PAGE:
Roeder had been in charge at Gillingham since October last year. Bernard Baker, the Kent club's chairman, said: 'Once again it's a case of the smaller club being walked over.'
Roeder, 37, made over 600 League appearances as a defender for Orient, Queen's Park Rangers, Notts County, Newcastle, Watford and Gillingham. He will not be under contract at Vicarage Road.
Another former Watford player, Kenny Jackett, the youth team coach, will be Roeder's assistant manager. This casts doubt on the future of Phil Holder, the former Brentford manager who arrived at Watford as Perryman's No 2 three weeks ago.
Barnet, who face expulsion from the Football League at an extraordinary general meeting of the League on Monday week, have appealed against the League's decision to award 11 players free transfers following the non-payment of their wages.
The Second Division club, who have debts of about pounds 1.3m, claim to have told the League, prior to last week's release of the 'Gang of 11', that they had found new backers who were ready to meet the League's demands for 'performance bonds' of pounds 500,000 and were willing to pay the wages bill - as long as the League did not cancel the 11 contracts.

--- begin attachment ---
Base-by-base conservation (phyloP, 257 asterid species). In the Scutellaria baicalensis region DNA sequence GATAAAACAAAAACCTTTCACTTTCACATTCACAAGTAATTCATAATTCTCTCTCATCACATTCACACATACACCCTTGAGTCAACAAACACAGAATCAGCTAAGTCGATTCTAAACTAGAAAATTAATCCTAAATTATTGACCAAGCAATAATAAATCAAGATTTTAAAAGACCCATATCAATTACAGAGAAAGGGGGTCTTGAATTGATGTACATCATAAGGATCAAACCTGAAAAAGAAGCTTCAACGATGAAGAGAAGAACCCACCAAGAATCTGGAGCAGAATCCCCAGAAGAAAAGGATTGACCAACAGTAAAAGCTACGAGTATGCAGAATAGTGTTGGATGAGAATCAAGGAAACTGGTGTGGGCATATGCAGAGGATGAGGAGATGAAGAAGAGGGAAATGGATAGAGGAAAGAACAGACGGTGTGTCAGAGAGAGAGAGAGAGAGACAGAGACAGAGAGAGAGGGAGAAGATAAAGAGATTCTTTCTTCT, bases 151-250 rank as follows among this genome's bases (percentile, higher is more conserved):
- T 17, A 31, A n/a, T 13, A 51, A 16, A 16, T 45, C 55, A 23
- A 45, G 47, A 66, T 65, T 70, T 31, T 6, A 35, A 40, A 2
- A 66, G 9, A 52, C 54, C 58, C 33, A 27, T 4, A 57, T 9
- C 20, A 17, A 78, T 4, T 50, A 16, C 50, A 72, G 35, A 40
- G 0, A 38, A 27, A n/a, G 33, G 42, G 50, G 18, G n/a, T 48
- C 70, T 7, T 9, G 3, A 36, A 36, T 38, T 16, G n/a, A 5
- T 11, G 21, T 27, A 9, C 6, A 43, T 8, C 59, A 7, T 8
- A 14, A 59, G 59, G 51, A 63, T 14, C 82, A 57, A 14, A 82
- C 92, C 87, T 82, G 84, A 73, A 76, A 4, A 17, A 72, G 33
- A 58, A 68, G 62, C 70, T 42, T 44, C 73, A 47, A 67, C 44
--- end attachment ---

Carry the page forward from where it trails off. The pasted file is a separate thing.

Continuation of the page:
However, the League representatives, John Reames (the Lincoln City chairman) and Terry Robinson (Bury) allegedly did not take the offer into account and ordered the players' release. Barnet, in a statement issued yesterday, claim that: 'Mr Reames and Mr Robinson should have disqualified themselves from sitting as members of the commission, as they have already shown extensive bias against the club.'
Barnet also allege that the League is conducting 'a vendetta against the club with the sole aim of removing the club from membership of the League.' They want compensation for the loss of Gary Bull to Nottingham Forest and the proposed signing by Southend of three of the other 10 released players: Derek Payne, Mick Bodley and Jonathan Hunt.
Jonathan Crystal, Terry Venables' lone supporter on the board of Tottenham Hotspur, is to resign on 4 November. Crystal's move pre-empts efforts by Alan Sugar, the chairman, who was threatening to hold a special shareholders' meeting at the end of this month to sack him.
Securing a majority vote against Crystal would have been a forgone conclusion, because Sugar and his boardroom ally, Tony Berry, own more than 50 per cent of the shares. But, under law, the meeting would have to be held and would have been an embarrassing spectacle for the Sugar camp. Crystal now has an extra three months in which he can support Venables from within the club.
Venables remains a director of Spurs, although he has been stripped of his duties as chief executive, following the high profile court battle earlier this summer.